While increased exposure remains a key element to compensability, the most important component to the equation could be what type and how stringent of a risk analysis the court decides to use. Two theories have prevailed as the prominent methods of analyzing risk for the compensability of contagious diseases. The peculiar-risk approach requires a showing of added risk that is inherent to the employment itself. Alternatively, the actual-risk approach does not require that the increased risk be at all related to the employment- only that there be an actual increased risk. Case law noted in Larson's indicates that more and more courts are transferring from a peculiar risk approach to an actual risk approach in evaluating infectious diseases. Id.

Theoretically, the peculiar-risk approach is a tougher standard to meet; however, it makes the more compelling case for compensability. For example, a nurse who contracts smallpox in a smallpox-infested hospital wing can more easily claim her disease was peculiar to her employment and be entitled to compensation in jurisdictions that have a “peculiar to the employment” clause. Yet in that same jurisdiction, an engineer who contracts smallpox would be denied compensation on the theory that she could have contracted smallpox anywhere, regardless of whether or not she actually contracted the disease on the job.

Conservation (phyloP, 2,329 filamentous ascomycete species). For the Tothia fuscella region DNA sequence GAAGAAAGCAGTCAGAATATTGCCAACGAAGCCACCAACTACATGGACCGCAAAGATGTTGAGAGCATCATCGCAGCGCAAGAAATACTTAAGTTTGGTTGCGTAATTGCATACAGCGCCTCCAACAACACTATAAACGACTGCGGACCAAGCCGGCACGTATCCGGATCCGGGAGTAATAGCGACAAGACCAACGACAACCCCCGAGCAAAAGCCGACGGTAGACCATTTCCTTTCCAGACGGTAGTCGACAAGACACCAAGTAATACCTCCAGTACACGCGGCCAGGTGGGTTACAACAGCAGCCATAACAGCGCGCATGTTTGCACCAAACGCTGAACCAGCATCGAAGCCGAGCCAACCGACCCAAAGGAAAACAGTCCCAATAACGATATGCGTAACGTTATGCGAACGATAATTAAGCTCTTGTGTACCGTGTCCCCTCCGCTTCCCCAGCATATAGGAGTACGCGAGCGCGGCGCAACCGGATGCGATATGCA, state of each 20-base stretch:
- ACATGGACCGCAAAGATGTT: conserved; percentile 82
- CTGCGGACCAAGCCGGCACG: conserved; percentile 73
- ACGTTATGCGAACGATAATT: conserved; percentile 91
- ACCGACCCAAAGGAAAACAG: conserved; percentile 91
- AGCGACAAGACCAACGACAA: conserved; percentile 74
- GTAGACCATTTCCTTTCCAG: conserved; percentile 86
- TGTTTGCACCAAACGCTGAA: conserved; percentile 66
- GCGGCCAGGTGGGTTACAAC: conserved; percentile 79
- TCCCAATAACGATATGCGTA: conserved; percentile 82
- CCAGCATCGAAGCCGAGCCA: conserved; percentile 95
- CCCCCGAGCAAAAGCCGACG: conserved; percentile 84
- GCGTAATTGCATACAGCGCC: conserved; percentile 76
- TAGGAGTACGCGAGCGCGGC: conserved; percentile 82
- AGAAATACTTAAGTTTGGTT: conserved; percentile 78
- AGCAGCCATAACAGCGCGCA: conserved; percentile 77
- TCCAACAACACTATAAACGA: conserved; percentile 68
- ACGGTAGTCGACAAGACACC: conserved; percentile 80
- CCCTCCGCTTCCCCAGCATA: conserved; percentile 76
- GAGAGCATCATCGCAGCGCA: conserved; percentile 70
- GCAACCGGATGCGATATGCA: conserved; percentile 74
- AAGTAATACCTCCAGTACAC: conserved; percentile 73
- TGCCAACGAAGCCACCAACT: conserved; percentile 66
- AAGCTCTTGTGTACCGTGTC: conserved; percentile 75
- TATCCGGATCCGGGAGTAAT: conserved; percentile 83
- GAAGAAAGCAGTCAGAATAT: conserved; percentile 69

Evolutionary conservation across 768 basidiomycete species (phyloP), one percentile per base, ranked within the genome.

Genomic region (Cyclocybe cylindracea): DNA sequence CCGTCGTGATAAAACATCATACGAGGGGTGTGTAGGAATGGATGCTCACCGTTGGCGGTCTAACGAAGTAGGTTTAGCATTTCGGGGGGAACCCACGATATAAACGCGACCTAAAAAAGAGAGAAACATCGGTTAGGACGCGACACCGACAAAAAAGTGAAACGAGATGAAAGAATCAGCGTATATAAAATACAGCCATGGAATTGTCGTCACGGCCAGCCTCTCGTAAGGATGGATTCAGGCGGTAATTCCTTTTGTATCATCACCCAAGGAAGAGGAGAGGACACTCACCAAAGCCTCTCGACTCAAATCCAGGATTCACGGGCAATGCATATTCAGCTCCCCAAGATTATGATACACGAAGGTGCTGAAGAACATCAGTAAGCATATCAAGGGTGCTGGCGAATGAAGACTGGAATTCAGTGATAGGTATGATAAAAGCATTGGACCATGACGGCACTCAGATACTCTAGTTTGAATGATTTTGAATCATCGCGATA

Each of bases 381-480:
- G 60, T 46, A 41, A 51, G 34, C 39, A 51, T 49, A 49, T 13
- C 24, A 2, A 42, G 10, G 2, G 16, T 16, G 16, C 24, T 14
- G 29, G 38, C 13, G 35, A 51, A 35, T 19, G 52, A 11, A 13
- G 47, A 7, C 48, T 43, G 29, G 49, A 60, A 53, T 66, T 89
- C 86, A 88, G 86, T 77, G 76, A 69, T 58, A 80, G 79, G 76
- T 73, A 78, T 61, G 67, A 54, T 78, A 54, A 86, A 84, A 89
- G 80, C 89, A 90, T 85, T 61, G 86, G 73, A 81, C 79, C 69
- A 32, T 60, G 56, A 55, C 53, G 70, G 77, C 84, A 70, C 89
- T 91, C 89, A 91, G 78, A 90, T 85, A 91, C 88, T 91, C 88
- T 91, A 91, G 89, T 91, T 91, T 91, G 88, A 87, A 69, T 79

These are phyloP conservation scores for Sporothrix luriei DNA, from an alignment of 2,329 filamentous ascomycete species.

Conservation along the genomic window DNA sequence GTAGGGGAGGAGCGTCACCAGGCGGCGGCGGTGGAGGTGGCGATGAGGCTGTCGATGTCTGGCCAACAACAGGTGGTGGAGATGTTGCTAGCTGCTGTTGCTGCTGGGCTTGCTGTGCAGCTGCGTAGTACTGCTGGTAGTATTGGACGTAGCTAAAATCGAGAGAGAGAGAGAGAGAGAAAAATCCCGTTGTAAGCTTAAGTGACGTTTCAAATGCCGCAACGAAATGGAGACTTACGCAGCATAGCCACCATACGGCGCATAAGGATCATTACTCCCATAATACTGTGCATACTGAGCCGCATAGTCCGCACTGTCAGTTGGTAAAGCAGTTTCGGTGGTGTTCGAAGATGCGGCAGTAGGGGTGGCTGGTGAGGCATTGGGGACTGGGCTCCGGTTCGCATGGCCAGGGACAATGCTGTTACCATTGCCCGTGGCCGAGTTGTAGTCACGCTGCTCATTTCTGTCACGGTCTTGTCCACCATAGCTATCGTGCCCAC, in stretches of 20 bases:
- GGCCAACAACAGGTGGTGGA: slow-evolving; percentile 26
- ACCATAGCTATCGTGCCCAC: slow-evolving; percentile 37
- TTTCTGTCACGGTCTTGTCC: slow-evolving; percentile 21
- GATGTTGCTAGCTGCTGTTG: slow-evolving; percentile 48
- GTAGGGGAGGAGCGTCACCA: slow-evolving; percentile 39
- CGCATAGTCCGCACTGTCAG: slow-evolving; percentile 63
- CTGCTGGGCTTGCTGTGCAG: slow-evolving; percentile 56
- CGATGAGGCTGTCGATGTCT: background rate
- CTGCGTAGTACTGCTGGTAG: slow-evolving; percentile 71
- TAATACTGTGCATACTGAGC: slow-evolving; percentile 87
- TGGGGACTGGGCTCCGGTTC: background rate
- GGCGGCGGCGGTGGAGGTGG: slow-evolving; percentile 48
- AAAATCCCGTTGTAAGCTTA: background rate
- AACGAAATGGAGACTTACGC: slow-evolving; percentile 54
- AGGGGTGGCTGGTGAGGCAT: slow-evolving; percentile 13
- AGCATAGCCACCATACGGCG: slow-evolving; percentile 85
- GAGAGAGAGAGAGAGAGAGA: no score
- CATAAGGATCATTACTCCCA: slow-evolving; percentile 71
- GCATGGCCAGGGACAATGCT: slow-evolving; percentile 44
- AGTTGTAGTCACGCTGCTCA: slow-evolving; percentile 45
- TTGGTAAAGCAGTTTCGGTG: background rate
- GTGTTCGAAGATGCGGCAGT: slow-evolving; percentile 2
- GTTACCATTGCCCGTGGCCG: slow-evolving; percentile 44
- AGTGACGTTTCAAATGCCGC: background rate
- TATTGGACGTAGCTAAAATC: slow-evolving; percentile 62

The actual-risk approach, which only takes into account whether or not the claimant was at an increased risk to an infectious disease regardless of whether or not it was peculiar to the employment, would theoretically lower the bar for compensable claims by eliminating the “peculiar” requirement. In the above example, while the nurse's diseases would still be compensable, the engineer would also have her diseases found to be compensable if she could prove that her employment placed her in a position where she was at an increased risk of exposure to smallpox, even if smallpox is not in any way peculiar to her business.

Methicillin-resistant Staphylococcus aureus (MRSA) is an antibiotic resistant type of staph infection. Studies have shown that medical professionals are at an increased risk of a contracting MRSA. At Driscoll Children's Hospital, Corpus Christi, TX, thirty of 257 healthcare workers were colonized with MRSA, representing 12% of the medical staff.[1] In Advocate Christ Medical Center, Oak Lawn, IL, 16 of 105 members of the emergency room staff were MRSA positive.[2] However, medical professionals are not the only group at an increased risk to contract this disease. Those with weak immune systems, young children, the elderly, prison inmates and athletes in contact sports have also shown an increased risk to the disease. MSRA is just one example of a disease that medical professionals are potentially at a greater risk of contracting than the general public. It may be speculative to say whether or not a South Carolina court would find such a disease compensable under the current workers compensation statute, but certainly the argument could be made.